Chapter 13 is a proceeding under which a debtor proposes to his or her creditors and the court, a plan that enables the debtor to repay as much debt as is feasible given the debtor's financial circumstances. To be confirmed by the court, a plan must provide that the debtor's future income be subject to court administration. After determining a reasonable budget, the debtor's remaining income is paid (generally monthly) by the debtor's employer to the trustee who, after taking a commission, pays the creditors according to the plan provisions. A plan generally lasts three years, but may last up to five years if the court approves the longer period, or if a debtor is required to propose a five-year plan due to their income level. At the end of the plan, the debtor is entitled to receive a discharge of any remaining debt.

Who May File for Chapter 13 Bankruptcy?

Chapter 13 is limited to individuals and unincorporated businesses that have a regular source of income, and whose secured debts are less than $1,010,650 with unsecured debts of less than $336,900. The term "regular source of income" has been interpreted to mean income that is sufficiently definite and certain to enable you, the debtor, to assign it to the trustee on a regular basis for payment by the trustee to your creditors.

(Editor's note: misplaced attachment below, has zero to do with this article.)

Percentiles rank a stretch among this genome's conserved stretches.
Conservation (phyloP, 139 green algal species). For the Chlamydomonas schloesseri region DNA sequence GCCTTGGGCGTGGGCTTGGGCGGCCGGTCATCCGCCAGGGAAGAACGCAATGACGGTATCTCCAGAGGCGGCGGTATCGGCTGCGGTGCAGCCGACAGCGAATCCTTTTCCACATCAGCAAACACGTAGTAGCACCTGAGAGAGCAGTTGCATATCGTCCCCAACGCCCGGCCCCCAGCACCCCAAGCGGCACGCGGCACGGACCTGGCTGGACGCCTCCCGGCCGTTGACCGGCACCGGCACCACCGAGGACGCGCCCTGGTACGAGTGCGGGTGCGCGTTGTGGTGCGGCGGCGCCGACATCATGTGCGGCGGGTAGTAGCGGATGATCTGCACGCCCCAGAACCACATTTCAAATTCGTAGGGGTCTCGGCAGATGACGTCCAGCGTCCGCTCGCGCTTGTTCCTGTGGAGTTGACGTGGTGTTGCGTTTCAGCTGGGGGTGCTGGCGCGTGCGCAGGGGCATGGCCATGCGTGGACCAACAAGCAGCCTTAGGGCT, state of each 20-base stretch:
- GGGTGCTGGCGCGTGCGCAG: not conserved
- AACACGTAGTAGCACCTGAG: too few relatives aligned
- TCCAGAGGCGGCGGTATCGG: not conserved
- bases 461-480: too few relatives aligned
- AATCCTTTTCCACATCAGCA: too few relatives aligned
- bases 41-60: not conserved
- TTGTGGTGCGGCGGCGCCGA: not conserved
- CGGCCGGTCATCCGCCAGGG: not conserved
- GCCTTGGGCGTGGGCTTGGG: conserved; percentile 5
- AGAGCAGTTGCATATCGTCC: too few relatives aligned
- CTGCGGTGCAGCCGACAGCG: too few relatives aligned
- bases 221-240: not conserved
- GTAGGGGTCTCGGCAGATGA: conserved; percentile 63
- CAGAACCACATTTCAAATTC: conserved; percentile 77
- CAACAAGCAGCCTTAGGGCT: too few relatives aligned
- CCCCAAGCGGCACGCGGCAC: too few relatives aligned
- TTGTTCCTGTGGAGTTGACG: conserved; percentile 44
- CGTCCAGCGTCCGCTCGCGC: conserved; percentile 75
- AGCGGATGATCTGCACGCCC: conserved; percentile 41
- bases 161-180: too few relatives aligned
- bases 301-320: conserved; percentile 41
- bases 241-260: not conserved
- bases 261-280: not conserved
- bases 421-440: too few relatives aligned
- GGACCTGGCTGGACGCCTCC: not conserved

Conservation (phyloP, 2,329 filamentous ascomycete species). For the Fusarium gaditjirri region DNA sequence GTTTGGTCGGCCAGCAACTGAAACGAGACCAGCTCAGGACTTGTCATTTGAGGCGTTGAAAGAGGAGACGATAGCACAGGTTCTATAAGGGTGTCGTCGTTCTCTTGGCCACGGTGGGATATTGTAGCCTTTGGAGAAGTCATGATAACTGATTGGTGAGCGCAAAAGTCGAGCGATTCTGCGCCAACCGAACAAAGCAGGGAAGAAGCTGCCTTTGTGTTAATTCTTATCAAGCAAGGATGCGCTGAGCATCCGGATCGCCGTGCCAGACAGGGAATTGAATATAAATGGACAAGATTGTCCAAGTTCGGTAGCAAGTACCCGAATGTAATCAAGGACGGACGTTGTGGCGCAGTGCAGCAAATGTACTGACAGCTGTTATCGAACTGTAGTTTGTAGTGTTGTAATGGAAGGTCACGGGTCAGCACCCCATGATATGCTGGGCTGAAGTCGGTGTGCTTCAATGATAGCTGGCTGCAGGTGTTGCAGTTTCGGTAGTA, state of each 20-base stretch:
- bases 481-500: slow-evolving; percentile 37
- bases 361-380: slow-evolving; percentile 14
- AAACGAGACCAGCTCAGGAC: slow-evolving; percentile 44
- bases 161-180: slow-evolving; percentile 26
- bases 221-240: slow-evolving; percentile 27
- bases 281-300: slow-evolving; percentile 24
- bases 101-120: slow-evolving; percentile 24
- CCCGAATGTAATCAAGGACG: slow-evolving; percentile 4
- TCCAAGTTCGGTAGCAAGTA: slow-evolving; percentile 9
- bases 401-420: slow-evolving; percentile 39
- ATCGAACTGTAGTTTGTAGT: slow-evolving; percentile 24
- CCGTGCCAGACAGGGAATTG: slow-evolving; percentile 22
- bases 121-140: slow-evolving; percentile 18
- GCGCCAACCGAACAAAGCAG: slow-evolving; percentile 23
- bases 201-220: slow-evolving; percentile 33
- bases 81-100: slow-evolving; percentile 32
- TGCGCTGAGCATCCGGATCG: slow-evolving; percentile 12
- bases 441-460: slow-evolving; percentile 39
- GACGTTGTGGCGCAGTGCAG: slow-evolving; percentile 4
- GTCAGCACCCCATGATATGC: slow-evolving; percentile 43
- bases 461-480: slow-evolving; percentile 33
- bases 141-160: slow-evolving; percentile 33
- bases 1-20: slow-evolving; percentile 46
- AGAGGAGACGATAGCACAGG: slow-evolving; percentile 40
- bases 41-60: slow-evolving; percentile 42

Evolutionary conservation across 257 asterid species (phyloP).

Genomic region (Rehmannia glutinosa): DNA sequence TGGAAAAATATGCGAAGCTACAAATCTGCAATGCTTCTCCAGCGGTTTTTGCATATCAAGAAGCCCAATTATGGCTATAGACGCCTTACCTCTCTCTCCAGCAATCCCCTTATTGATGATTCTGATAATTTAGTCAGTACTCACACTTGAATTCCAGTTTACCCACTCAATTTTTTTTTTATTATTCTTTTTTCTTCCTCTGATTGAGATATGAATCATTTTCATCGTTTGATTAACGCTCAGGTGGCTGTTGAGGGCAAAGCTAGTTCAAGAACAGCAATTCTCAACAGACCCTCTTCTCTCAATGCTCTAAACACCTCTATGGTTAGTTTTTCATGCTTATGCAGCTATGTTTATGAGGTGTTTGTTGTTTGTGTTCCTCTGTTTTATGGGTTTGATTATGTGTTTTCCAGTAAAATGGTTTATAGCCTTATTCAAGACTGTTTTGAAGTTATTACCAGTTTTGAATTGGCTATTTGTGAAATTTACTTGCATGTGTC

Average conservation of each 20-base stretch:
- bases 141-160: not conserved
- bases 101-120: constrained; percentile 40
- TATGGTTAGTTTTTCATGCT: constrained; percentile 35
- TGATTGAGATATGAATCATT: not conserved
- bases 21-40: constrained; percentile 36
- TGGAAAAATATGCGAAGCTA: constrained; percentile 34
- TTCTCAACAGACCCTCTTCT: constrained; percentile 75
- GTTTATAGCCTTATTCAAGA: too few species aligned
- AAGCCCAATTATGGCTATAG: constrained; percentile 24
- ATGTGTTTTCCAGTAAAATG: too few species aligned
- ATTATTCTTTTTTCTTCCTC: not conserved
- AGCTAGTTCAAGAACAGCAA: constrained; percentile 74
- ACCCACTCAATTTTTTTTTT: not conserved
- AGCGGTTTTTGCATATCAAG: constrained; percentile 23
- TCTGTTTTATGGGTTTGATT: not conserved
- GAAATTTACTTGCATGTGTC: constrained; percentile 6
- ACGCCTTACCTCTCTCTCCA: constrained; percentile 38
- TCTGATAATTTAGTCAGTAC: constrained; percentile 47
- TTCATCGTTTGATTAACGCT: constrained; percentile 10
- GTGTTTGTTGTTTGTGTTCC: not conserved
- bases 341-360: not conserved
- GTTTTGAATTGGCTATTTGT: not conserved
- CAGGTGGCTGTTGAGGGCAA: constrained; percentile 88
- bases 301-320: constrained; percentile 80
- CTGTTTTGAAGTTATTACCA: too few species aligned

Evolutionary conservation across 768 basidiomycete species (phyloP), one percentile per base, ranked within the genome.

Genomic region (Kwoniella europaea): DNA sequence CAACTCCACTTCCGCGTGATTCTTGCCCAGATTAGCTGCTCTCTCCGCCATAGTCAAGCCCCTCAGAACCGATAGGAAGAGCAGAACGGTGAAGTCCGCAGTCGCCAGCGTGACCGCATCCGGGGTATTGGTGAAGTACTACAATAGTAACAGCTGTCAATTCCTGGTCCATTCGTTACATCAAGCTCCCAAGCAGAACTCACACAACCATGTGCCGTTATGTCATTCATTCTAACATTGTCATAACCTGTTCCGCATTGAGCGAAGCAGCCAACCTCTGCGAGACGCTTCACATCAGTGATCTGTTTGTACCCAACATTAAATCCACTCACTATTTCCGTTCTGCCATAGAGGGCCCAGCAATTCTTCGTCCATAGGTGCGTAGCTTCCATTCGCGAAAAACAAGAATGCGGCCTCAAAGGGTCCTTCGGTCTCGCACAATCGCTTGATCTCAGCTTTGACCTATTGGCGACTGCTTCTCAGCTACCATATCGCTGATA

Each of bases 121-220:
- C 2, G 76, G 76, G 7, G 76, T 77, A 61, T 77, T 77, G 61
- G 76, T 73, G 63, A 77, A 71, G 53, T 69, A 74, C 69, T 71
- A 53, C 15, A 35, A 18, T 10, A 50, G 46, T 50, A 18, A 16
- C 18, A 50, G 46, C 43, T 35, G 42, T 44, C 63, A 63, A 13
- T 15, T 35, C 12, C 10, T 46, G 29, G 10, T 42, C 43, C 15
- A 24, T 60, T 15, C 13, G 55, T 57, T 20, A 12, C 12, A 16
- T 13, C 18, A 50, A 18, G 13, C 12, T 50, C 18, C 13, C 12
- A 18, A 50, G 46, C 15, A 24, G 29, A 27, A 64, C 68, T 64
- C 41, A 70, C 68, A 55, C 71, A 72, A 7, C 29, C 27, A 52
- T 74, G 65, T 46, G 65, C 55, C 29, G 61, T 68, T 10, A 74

What Are Some of the Advantages of Chapter 13?

  • Bars post-filing creditor actions against co-debtors if the creditor will be paid in full under the plan;

  • Debtor retains all desired property, provided creditors obtain at least as much under the plan as they would under Chapter 7;

  • Debtor may have the ability to "write-down" secured non-homestead debts to the value of the collateral;

  • Debtor may be able to modify interest rates on some loans and extend the payment term on non-homestead debts to make them more affordable;

  • Debtor may cure loan defaults by making installment payments, and reinstate accelerated mortgage and other notes;

  • The Chapter 13 discharge is broader than under Chapter 7, so that more types of debts are dischargeable;

  • Debtor may be able to force ("cram-down") affordable payments on secured and tax creditors that cannot be done under Chapter 7; and

  • Interest stops on most tax obligations paid under the Chapter 13 plan.

What Are Some of the Disadvantages of Chapter 13?

  • Debtor's future income is subject to administration by the trustee for up to three and possibly as long as five years;

  • Under the plan, the debtor must establish and live under a firm, but potentially adjustable budget during the repayment period;

  • The trustee is entitled to a commission on payments paid to creditors which reduces the value of what is paid to creditors; and

  • Still appears as a bankruptcy on credit reports.

* The information on this page is ©State Bar of Wisconsin. Used with permission

Landry Law Offices, LLC

With over 15 years of experience in bankruptcy law and debt relief, Landry Law Offices is Southeastern Wisconsin's first choice for Chapter 7, Chapter 13 or Chapter 128 debt relief with offices in Brookfield, Kenosha and West Bend.

Phone: (262) 705 - 5473


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